Before the 1980s, flying was considered a luxury exclusively for the moneyed few. But with the passage of the Airline Deregulation Act in 1978 and thus, the lowering of the cost ceiling for flights, newer airlines were given the chance to compete with titan companies. Flying was opened up as an economically viable option for travelers of all walks of life, and the travel industry as a whole evolved to accommodate some staggering changes.
Forty years later, the tech boom has made its own visible impact on travel, and one revolutionary force that has shaped the airline industry is big data. The collection of vast amounts of data, plus the employment of data systems that are expansive and agile enough to handle all of it, has proven a winning formula for travel-related businesses.
How has big data become a boon to the travel industry? Read on to find out about real-time data input, data management strategies in platforms employed by big companies, and a business model that’s reached new heights in optimizing travel.
How It Works: An Example from the Airline Industry
Suffice it to say that data analysis is no longer a second-fiddle process for the travel industry, which once depended on traditional analytics methods over extended periods of time in order to make eventual time-and-cost saving changes to their business models. Later, breakthroughs in computing technology have helped companies like airlines engage with big data in processes such as predictive analysis.
This means the approach to customer data is predictive, rather than reactive; instead of dealing with problems as they arise, the data management strategy becomes about pre-emptively tackling any inefficiencies, optimizing plans in real-time, and passing data back and forth efficiently between databases for immediate use.
Take the example of real-time flight planning by airline companies. Big carriers now employ flight planning services that optimize flight routes. This is done by analyzing a large body of data that comprises elements like costs, fuel, and travel time, i.e. what flight combinations are available between locations, what services are available, and what the range of costs is given those options.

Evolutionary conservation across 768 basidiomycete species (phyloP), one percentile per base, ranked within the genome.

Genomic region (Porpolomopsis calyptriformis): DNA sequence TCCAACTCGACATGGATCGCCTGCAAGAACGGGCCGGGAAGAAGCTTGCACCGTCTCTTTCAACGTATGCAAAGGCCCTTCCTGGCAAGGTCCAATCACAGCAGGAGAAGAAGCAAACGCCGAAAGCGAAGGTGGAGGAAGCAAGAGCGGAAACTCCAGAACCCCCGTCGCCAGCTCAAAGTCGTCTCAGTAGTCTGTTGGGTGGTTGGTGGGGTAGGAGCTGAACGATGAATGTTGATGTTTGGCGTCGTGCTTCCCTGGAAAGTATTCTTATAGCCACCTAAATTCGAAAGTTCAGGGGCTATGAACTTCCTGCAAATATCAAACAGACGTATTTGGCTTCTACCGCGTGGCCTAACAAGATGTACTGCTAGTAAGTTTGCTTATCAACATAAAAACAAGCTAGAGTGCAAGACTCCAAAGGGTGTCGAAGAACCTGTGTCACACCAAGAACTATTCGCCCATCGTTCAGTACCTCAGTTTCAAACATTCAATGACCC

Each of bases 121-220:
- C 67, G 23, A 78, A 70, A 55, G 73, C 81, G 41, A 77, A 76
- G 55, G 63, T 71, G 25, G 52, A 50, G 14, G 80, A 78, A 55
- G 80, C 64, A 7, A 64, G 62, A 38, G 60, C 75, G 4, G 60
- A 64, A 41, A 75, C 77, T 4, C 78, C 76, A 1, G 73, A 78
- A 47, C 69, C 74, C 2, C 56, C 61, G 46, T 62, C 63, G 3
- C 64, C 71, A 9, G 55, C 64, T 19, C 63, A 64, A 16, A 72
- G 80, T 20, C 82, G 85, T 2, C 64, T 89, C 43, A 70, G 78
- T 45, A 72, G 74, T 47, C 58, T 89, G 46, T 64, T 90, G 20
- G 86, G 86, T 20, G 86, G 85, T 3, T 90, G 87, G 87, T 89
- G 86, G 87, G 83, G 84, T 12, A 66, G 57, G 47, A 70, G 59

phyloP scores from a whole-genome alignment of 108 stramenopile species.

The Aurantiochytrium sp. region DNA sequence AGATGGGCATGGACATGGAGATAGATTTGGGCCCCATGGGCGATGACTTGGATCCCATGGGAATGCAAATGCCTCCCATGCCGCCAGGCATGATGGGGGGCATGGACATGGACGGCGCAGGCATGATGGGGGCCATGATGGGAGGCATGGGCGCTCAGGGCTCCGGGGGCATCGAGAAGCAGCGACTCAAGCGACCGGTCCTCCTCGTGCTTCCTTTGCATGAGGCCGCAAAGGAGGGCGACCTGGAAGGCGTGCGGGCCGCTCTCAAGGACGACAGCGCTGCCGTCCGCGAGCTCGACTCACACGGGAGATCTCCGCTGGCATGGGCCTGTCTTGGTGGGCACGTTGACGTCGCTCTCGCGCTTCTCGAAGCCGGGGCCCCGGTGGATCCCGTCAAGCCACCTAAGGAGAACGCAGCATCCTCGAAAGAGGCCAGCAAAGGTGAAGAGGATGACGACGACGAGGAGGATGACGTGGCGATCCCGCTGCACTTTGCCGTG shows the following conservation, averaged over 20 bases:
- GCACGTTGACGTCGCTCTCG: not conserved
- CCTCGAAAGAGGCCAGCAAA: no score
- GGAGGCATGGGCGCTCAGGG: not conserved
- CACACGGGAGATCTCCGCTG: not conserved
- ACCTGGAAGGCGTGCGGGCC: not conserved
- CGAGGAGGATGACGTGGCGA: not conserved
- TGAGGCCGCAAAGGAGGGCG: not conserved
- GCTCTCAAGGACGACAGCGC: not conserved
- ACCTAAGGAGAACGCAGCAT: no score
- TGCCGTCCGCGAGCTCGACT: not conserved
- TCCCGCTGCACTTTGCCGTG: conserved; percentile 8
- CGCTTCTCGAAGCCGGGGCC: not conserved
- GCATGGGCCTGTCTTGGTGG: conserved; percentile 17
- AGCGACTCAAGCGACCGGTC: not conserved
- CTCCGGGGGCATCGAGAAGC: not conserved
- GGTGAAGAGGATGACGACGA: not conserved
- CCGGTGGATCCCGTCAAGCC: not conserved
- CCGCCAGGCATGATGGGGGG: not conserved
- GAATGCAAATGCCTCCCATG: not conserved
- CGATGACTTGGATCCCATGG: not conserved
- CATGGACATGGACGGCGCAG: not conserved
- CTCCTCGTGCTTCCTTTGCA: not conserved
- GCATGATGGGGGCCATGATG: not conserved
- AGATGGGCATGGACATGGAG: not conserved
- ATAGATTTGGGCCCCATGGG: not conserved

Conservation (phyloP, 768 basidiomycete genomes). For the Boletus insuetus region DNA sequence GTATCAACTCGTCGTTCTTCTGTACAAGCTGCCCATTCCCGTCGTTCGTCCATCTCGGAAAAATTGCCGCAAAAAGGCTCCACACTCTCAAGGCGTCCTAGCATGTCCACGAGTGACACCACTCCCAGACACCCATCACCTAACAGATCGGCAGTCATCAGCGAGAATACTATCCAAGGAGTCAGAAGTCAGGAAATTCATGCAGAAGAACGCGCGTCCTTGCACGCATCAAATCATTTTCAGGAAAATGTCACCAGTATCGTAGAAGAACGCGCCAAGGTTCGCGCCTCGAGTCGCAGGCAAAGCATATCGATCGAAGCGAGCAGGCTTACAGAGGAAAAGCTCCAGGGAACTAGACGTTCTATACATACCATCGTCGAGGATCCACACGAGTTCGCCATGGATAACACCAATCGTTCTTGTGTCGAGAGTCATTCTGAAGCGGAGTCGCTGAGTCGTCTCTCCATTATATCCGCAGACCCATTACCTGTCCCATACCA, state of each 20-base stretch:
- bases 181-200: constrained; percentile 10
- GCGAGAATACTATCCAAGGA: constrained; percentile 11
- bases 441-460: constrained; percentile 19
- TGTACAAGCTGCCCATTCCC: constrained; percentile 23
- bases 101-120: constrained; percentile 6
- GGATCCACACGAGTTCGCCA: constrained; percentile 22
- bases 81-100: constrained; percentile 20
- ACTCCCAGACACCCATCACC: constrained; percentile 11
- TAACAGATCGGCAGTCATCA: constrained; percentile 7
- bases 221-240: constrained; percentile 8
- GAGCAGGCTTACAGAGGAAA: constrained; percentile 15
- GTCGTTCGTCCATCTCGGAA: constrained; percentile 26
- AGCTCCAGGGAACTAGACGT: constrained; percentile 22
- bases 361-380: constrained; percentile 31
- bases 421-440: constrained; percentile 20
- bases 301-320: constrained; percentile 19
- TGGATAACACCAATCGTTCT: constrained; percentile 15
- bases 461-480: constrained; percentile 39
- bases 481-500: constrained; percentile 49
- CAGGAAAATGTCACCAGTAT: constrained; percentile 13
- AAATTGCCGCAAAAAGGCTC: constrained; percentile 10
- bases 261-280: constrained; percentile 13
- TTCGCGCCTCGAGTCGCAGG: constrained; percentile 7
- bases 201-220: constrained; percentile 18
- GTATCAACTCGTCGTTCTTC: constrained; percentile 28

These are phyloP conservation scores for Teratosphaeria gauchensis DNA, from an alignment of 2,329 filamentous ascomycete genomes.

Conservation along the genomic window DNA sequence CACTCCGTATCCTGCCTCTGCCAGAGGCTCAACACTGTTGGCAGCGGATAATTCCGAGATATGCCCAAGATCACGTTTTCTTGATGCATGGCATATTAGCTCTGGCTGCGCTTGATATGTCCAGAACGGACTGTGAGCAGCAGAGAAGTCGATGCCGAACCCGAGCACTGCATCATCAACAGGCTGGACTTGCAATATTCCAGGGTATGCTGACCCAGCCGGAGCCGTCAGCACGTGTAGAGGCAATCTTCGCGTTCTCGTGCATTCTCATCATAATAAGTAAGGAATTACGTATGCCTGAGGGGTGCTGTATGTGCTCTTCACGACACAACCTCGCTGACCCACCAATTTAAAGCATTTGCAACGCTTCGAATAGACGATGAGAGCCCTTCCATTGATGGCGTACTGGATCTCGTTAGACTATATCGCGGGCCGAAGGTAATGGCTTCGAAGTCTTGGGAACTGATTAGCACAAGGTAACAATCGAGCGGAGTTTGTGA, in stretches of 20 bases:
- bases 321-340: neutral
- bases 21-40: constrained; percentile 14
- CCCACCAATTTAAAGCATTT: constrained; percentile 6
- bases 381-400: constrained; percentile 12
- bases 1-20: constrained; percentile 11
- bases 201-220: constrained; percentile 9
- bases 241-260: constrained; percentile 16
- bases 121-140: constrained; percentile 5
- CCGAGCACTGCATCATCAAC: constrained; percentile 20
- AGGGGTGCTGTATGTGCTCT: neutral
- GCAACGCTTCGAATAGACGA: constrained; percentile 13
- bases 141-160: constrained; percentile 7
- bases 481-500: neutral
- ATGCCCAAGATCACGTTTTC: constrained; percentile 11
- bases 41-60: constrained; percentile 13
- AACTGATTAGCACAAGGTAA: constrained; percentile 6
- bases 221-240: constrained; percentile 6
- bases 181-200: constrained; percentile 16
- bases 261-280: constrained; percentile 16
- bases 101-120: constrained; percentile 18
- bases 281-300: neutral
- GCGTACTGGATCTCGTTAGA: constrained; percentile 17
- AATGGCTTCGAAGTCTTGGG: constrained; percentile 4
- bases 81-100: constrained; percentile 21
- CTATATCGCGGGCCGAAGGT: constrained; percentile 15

The data is then replicated to a central data repository, and optimized plans are conveyed back to the customer airlines for local access. The data systems must be flexible, scalable, resilient, and airtight all at the same time equipped with the capacity to replicate so much data and work across hundreds of target bases, in a swift and secure manner.
A Business Model that Soars
The payoffs of real-time analytics are evident: when customers’ real-time needs are efficiently addressed, they are willing to make purchases at maximum value, and travel companies are able to substantially increase their profit margins. Those in the airline industry, for one, have seen theirs grow by millions of dollars across the years. Managing big data translates to a greater level of understanding between those in the travel industry and the customers that they service, with regard to the evolving list of needs per location, demographic, and others.
Ultimately, it is about growing the business model to meet these arising needs getting ahold of big data and creating a capable network to handle it all, crafting many possible options, and wisely allocating the resources to make it all happen.
Something like flying via airplane need not be a luxury anymore not with a burgeoning pool of customers who are more willing than ever to take to the air, and excited for airline companies to guide them toward all the best possibilities. And it’s a win-win situation a business that is willing to harness big data within a smart, creative, and accommodating model is well-prepared to soar sky-high into greater profits and growth.